Status of the Tana/Teno River salmon populations in 2020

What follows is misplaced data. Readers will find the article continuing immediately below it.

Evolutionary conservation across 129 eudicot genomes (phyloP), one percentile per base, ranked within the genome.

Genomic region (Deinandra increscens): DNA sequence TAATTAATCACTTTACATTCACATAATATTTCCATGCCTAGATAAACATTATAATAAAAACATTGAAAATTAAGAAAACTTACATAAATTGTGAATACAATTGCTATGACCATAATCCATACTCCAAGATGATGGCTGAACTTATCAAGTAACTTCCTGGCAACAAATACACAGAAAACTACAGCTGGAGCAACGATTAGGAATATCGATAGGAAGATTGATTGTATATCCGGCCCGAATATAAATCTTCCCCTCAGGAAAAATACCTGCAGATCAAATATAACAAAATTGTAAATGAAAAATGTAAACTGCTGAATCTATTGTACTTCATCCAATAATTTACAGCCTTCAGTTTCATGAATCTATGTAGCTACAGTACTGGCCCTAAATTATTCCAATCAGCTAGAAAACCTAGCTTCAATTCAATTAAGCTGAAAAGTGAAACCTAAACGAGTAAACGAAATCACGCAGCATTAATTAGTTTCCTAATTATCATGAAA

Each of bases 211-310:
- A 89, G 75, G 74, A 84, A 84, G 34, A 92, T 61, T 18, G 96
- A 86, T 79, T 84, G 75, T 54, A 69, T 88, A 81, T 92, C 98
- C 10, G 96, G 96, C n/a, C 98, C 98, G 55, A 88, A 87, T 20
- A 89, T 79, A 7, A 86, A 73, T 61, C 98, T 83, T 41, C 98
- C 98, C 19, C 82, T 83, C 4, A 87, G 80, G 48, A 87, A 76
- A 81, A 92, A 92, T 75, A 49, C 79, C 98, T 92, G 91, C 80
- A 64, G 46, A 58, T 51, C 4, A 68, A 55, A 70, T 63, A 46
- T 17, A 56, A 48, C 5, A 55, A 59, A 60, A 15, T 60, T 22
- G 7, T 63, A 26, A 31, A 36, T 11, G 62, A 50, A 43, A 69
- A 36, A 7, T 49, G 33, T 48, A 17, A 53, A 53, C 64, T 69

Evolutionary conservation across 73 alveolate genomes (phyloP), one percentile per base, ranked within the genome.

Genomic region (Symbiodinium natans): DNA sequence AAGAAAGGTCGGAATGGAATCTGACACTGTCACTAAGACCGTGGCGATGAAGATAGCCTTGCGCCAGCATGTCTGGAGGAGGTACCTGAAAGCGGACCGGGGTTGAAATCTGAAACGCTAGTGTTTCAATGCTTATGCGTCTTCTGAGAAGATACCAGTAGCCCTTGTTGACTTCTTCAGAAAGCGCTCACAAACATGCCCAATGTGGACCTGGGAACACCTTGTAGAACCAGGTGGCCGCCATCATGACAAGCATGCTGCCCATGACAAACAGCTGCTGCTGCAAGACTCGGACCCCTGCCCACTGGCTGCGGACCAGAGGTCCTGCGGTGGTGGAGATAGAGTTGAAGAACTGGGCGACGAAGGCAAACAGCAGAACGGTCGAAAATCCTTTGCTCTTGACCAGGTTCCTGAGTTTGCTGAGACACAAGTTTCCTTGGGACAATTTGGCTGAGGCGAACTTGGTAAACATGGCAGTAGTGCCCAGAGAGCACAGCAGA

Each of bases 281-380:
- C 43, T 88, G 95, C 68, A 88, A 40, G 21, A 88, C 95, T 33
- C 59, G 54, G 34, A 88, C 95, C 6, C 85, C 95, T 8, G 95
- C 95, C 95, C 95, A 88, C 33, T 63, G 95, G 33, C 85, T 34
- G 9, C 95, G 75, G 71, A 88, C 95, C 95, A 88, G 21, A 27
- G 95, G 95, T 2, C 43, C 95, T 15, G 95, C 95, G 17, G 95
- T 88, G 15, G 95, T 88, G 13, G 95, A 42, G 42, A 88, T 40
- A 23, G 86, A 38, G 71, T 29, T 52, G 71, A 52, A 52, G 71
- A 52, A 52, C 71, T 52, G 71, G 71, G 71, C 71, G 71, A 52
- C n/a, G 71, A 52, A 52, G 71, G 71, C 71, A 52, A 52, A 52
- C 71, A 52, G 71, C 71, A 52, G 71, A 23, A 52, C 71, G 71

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Anon. 2020. Status of the Tana/Teno River salmon populations in 2020. Report from the Tana Monitoring and Research Group nr 1/2020. This report is the fourth status assessment of the re-established Tana Monitoring and Research Group (MRG) after the new agreement between Norway and Finland. After a summary of salmon monitoring time series in Tana/Teno, we present an updated status assessment of 15 stocks/areas of the Tana/Teno river system. All stocks are evaluated in terms of a management target defined as a 75 % probability that the spawning target has been met over the last four years. A scale of four years has been chosen to dampen the effect of annual variation on the status. The mixed-stock fisheries monitoring in Tana/Teno is currently undergoing a transition, moving away from microsatellite markers to single-nucleotide polymorphism (SNP) markers. The two methods are giving some diverging results, and as part of the process of increasing our understanding of the mechanisms involved, we have done separate status assessments with both genetic methods in this report. Assessing the stock status is answering the question about how well a salmon stock is doing, how many salmon were left at the spawning grounds and how many should there have been. The question about how many salmon should spawn has been addressed by the defined spawning targets for the different populations (Falkegård et al. 2014). Several alternative ways of estimating the spawning stock are used: 1) Direct counting of spawners, In rivers with snorkelling counts during the spawning period. 2) Combine fish counting and catch statistics. In rivers with fish counts (e.g. video, sonar) and catch statistics. 3) Combine estimates of exploitation rate and catch statistics. In rivers with fishing and catch statistics but no salmon counts. 4) Combine genetic information from main stem catches, exploitation rates and catch statistics. In rivers with little/no fishing and catch statistics. Sonar counts from the Tana/Teno main stem in 2018-2020 give direct estimates of total run size and improve the estimated exploitation rates for both the Tana/Teno mainstem and the tributaries. The map summarizes the 2017-2020 stock status of the evaluated parts of the Tana/Teno river system. Symbol colour designates stock status over the last four years, classified into five groups with the following definitions: 1) Probability of reaching the spawning target over the last four years higher than 75 % and attainment higher than 140 % (dark green color in the summary map below) 2) Probability higher than 75 %, attainment lower than 140 % (light green) 3) Probability between 40 and 75 % (yellow) 4) Probability under 40 %, at least three of the four years with exploitable surplus (orange) 5) Probability under 40 %, more than one year without exploitable surplus (red) Based on SNP data, eight of 15 stocks need a recovery plan with the probability of reaching management target lower than 40 %. Five stocks were placed in the worst status category with very little exploitable surplus over the last four years. The situation evaluated with microsatellites was worse with ten of 15 stocks needing a recovery plan. Of the stocks with poor status, the most important thing to note is the status of the upper main headwater areas of Kárášjohka, Iešjohka and Anárjohka/Inarijoki and of the Tana/Teno main stem. These areas had low target attainment and low exploitable surplus. These four areas constitute 84 % of the total Tana/Teno spawning target and over the last four years, these areas together have lacked an average of 35 000 kg female spawners annually to reach their combined management targets. Exploitation estimates show decreasing exploitation for most individual salmon stocks in the mixed-stock fishery in the Tana/Teno mainstem following the 2017 agreement between Norway and Finland. The extents of the reduced exploitation rates are however diverging considerably both between rivers and between assessment methods and we urge precaution in management decision-making in the coming years. We expect most of the diverging results to be resolved in 2021. To summarize, the overall stock status in most salmon populations of the Tana system in 2020 is poor. Estimated salmon returns and spawning stocks were low and even all-time low for some rivers. The prospects for 2021 salmon run are rather low and therefore the fishing pressure should be kept as low as possible to enable stock recovery.